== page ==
Prop what? Judge who? State rep whatever? Don't make this rookie voting mistake.

We did it, everybody. After a seemingly endless campaign, we're almost to the finish line. There's just one last thing to do: vote.

The presidential race has taken the spotlight these past months, but it's nowhere near the only thing you'll vote for on Election Day.

Depending on who you ask, it might not even be the most important thing you'll be voting for (and you may not even know it). Overshadowed by the talk of Trump versus Clinton are some really important down-ballot races going on that might determine your next senator, governor, congressperson, and much more.

That's where BallotView comes in.


A view of a ballot scanner at a New York City Board of Elections voting machine facility. Photo by Drew Angerer/Getty Images.

When it comes to getting information about down-ballot races, finding what you need isn't always easy. BallotView, a website created by five students at the University of Southern California, could change that.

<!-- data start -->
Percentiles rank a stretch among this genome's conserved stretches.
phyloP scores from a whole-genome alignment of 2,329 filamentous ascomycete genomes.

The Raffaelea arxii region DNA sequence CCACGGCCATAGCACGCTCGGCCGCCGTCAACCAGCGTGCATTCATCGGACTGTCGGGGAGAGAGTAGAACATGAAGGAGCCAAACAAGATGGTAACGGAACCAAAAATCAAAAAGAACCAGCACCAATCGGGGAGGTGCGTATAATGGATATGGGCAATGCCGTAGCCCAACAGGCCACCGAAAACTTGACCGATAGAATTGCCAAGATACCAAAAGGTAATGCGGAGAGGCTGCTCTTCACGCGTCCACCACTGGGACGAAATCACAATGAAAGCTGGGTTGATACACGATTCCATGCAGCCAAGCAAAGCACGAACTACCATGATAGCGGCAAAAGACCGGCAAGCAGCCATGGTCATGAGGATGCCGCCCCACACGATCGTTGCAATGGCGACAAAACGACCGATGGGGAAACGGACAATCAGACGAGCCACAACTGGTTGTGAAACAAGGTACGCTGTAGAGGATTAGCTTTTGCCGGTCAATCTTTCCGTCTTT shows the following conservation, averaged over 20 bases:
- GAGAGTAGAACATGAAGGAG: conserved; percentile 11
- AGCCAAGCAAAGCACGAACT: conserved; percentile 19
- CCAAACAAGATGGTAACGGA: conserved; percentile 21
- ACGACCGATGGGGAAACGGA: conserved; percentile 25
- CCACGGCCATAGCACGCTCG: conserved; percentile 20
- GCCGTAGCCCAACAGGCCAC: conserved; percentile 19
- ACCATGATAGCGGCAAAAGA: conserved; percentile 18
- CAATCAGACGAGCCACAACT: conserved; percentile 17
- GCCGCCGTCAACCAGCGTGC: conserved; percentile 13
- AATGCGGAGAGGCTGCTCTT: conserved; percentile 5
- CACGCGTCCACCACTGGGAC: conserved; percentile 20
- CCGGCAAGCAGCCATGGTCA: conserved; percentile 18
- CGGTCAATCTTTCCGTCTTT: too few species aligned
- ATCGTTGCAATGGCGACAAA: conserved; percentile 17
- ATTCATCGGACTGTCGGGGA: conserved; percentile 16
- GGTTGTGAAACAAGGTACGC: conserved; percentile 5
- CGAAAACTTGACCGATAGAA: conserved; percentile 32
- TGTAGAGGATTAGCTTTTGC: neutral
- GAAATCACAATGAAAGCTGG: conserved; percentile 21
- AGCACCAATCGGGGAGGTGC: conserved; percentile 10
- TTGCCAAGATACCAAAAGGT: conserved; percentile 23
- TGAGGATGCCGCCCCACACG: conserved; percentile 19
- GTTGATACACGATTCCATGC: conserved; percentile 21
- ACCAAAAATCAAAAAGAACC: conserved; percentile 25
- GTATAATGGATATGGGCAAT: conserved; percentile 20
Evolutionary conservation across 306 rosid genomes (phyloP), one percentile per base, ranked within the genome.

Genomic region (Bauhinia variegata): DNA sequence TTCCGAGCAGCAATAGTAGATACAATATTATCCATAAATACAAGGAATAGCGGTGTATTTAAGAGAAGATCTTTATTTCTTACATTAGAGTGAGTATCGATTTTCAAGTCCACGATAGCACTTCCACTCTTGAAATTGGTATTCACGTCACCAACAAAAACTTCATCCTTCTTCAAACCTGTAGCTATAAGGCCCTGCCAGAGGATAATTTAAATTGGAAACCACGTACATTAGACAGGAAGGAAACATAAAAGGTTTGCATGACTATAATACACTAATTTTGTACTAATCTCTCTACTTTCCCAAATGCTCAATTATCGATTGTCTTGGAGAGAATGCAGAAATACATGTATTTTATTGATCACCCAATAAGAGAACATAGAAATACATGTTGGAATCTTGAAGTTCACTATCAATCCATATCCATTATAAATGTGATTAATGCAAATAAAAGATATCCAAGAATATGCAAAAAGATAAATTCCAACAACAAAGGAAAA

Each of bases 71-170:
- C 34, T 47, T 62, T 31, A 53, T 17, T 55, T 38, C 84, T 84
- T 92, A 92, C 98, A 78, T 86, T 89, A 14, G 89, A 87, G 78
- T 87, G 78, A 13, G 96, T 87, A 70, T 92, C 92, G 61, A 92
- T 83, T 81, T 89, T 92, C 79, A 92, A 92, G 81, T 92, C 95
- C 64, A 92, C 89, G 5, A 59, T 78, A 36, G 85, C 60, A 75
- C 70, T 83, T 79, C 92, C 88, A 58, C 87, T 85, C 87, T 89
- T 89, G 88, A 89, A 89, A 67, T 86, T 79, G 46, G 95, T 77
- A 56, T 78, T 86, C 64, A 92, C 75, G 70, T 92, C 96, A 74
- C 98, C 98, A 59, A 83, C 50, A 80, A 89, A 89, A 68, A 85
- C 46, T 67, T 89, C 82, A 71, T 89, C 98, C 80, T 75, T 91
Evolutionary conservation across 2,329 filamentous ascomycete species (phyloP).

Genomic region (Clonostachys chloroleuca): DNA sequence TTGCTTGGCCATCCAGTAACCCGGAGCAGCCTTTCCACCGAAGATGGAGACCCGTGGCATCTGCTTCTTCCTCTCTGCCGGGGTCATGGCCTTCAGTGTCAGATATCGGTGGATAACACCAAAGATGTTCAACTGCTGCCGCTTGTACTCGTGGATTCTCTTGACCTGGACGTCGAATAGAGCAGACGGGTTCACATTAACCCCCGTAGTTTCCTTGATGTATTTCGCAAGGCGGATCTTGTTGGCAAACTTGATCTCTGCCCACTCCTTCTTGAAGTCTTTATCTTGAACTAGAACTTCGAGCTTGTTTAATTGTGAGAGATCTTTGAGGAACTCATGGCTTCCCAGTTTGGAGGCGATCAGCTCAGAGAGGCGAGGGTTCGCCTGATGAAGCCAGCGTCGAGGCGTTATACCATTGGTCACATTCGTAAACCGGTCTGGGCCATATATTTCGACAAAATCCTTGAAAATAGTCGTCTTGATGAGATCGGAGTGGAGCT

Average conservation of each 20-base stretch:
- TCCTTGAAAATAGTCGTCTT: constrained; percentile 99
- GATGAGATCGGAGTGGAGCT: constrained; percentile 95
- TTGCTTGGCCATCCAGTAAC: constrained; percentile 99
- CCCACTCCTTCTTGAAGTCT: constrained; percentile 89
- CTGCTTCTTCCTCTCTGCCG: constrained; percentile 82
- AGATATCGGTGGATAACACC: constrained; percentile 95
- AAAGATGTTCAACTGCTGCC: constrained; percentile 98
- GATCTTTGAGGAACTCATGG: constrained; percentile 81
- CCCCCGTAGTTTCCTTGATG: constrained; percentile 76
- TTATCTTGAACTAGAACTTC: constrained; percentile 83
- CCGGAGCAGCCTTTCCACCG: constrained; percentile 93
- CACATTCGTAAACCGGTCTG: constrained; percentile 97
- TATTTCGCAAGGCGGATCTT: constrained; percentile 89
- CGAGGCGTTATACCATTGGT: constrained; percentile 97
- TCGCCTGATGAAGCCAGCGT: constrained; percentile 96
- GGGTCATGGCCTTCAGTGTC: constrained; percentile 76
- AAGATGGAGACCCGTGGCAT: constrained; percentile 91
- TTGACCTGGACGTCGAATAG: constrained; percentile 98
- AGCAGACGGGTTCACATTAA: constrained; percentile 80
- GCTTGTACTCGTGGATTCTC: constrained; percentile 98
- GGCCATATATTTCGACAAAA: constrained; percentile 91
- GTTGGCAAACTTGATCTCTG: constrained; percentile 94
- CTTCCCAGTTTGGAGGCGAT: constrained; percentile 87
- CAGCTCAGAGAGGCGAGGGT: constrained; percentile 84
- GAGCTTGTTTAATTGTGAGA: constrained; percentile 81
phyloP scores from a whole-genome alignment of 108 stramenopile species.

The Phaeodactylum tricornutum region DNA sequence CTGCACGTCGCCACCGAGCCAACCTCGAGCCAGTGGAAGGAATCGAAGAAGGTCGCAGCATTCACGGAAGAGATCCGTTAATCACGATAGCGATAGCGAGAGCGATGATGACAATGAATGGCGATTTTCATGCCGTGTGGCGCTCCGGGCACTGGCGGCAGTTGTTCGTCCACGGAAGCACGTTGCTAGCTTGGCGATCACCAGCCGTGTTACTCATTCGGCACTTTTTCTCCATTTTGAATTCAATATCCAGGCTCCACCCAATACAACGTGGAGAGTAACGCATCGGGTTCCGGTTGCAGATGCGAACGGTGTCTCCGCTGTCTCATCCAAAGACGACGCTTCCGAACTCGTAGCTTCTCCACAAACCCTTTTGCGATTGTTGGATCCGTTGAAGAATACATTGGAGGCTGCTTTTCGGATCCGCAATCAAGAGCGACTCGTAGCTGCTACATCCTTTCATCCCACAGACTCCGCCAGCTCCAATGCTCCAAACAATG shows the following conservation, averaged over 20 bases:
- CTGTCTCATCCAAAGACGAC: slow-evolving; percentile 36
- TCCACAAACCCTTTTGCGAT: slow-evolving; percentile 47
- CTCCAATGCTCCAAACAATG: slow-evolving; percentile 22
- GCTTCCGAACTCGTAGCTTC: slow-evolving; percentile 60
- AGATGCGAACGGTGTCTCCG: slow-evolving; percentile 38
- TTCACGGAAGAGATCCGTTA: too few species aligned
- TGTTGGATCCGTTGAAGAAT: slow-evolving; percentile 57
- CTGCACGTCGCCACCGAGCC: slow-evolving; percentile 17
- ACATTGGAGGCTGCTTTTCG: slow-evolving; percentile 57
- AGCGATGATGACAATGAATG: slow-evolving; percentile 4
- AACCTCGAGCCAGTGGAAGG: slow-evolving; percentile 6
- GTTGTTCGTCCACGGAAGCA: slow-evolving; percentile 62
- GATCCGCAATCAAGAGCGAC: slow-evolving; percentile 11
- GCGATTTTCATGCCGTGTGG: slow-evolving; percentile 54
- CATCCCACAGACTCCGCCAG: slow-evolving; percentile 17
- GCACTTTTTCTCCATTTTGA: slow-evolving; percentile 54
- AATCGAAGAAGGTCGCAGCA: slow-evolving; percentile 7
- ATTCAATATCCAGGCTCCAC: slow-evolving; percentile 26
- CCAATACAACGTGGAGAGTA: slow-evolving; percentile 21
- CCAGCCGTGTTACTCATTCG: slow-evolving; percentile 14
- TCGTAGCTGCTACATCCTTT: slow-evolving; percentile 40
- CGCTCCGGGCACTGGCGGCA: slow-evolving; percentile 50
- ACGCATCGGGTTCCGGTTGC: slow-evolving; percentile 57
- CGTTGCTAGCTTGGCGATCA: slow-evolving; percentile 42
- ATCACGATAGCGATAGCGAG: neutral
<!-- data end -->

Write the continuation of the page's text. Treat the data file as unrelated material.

Designed to be a simple, intuitive, and user-friendly way for voters to gather essential election information, BallotView accomplishes what several others have tried throughout the past several years. Visitors to the website simply have to type in their address and they'll be shown what is essentially a sample ballot for all races specific to their federal, state, and local elections.

Even better, the interface provides some background information on candidates and propositions, sourced from Ballotpedia, and allows users to save their completed sample ballot for use on election day.

Photo courtesy of Michael Lim.